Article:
To say I have a family of animal lovers is to say that the Dalai Lama is a pretty nice guy. For the most part, the animals we love are of the domestic variety (an assortment of cats, dogs, and a rabbit), but we nonetheless extend our love and fascination to animals of all sorts. It wouldn’t be far-fetched to say that we often prefer the company of animals over people.

Which is why we were particularly interested in the recent attempt by scientists to have dolphins declared “non-human persons”. It sounds like a riddle, but it’s really quite serious. According to scientists using MRI technology to scan brain size and shape, dolphins are the second most intelligent creatures on earth. No, chimpanzees are not first, humans are…though it’s harder to believe that following the Copenhagen Conference.

These findings are more than just interesting cocktail chatter though. If dolphins are conferred with this status, it raises questions about how we treat our flippered friends. Which, frankly, isn’t always well.

Consider our water theme parks. There’s something inherently undignified about a dolphin acting like a trained seal (there’s something undignified about a seal acting like a trained seal, too, but that’s another blog…). And, thanks to science, we can now better appreciate that not only is it undignified, it’s…well… inhumane.

While the scientific research surrounding brain size of dolphins is new, the study of dolphins in captivity is not. Naomi Rose, with the Humane Society of the United States, presented a paper six years ago in which she noted that dolphins in captivity have a slightly higher mortality rate over wild dolphins, even though they’re not contending with predators, food shortages, by-catch issues, pollution and other problems of nature.

Why aren’t they thriving in captivity? There seems little answer beyond the stress of captivity. Recent science reveals more clearly dolphins complex and key social structures, which suggests that capture of wild dolphins for zoos creates stress and emotional pain not only for the captured dolphin but for the entire group.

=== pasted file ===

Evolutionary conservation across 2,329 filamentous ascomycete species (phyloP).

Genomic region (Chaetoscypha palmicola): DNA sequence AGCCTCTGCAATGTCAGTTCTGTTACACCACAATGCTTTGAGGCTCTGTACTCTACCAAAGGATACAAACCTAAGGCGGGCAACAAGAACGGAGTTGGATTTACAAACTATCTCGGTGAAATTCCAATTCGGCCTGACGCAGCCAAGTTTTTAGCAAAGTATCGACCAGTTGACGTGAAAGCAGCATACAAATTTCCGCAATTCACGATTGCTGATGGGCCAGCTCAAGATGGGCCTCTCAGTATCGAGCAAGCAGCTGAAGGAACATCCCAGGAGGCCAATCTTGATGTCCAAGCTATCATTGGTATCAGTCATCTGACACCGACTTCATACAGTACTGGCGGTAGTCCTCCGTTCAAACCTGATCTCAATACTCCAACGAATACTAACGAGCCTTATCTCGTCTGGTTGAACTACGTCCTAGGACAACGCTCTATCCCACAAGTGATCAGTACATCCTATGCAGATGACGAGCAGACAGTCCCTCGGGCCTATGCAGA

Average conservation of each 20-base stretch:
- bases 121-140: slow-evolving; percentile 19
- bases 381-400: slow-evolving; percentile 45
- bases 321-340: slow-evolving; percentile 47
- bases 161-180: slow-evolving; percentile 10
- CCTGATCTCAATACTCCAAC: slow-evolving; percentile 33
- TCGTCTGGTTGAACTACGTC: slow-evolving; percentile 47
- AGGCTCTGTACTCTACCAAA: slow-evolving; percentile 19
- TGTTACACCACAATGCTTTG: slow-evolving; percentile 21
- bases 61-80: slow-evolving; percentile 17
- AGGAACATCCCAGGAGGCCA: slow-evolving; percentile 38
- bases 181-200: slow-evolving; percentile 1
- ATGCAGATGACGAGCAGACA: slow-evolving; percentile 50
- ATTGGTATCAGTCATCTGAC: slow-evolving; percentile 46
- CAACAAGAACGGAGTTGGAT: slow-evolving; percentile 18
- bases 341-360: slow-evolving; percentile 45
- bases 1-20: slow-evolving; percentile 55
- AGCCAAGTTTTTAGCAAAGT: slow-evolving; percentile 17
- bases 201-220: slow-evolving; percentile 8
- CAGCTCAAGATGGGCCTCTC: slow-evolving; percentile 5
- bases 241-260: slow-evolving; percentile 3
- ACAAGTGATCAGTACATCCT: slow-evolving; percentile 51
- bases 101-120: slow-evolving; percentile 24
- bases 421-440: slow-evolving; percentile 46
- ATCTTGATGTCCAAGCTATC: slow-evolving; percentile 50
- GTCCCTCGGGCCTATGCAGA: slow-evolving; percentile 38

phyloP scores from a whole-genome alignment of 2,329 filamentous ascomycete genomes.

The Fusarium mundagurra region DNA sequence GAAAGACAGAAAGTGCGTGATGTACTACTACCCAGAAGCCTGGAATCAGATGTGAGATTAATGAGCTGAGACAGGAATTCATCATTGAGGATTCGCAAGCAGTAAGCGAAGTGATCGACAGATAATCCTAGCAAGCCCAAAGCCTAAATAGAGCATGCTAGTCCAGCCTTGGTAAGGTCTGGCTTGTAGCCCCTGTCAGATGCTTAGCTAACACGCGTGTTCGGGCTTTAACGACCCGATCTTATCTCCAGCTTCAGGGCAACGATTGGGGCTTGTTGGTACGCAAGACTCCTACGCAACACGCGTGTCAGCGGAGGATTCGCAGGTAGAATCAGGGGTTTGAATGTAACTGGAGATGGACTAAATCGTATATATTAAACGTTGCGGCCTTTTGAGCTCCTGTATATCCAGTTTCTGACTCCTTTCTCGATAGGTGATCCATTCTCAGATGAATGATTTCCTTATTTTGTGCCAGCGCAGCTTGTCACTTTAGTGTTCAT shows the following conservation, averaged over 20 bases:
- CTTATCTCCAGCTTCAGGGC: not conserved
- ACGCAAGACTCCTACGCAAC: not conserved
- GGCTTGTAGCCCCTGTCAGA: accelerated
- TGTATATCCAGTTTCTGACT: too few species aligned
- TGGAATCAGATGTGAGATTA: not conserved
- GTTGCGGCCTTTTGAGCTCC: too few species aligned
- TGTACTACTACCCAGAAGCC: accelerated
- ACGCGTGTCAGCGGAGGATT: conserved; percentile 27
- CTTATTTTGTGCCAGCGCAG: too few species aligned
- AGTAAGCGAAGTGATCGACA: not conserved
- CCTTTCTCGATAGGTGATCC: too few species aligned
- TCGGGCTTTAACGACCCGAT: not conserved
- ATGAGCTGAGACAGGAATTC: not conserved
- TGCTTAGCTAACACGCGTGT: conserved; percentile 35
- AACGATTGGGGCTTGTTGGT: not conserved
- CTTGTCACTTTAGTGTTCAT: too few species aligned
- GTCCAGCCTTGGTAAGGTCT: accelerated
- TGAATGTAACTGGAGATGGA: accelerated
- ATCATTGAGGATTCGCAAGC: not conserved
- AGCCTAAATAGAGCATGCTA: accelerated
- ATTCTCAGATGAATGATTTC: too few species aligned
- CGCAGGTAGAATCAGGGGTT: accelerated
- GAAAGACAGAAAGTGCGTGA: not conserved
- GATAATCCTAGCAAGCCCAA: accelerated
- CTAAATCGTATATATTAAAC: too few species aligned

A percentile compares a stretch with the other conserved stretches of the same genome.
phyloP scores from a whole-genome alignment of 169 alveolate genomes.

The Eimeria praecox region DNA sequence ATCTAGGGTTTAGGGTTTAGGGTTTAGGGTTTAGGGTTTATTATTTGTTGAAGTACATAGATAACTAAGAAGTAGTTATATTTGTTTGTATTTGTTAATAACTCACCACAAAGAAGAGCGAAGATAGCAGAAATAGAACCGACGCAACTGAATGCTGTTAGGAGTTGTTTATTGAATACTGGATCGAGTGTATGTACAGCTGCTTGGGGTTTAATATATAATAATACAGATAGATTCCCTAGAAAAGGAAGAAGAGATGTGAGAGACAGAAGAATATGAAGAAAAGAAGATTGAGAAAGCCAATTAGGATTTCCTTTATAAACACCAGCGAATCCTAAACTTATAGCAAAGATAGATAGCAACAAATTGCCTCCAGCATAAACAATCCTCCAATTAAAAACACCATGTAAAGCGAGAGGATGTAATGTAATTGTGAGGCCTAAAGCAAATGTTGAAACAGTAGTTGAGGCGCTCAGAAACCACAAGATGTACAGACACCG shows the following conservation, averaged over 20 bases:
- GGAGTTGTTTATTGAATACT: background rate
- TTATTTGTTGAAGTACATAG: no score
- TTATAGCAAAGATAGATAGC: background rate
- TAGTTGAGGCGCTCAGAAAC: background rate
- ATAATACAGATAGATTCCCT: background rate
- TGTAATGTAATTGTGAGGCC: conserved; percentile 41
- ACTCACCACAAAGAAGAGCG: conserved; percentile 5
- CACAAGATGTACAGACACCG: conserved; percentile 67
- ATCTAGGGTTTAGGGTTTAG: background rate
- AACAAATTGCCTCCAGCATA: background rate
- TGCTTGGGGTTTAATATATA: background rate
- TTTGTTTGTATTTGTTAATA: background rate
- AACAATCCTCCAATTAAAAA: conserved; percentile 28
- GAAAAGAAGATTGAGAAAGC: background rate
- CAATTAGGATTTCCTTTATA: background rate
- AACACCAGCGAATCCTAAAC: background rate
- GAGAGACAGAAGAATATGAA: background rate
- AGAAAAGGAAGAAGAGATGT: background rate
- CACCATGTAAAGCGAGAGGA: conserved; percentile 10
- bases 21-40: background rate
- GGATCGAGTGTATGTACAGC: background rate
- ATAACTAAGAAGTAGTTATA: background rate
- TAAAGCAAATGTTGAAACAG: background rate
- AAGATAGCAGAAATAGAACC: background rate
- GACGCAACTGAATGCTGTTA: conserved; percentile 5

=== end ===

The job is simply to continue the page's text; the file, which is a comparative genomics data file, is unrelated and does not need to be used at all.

And what about the dolphins that die as a result of by-catch of the fishery industry? Is it easy to overlook when they’re considered non-human persons and we can appreciate them as slightly dumber (or perhaps not dumber at all, depending on your family tree) cousins of ours?

Research often raises more questions – and more complex questions – than it answers. But knowing that dolphins (and also chimpanzees and elephants) are more similar to us than we may have previously understood, creates the need to examine how we treat them and how we treat all animals.

Then again, given how we often treat each other, we clearly still have a lot of learning to do.

Leslie Garrett is a national award-winning journalist, author and editor, based near Toronto, Canada. She is the author of The Virtuous Consumer: Your Essential Shopping Guide for a Better, Kinder, Healthier World and she has also written a dozen children’s books, including a biography of renowned environmentalist David Suzuki and “EarthSmart”, a book for young children on protecting the environment.

Visit: http://www. virtuousconsumer. com/

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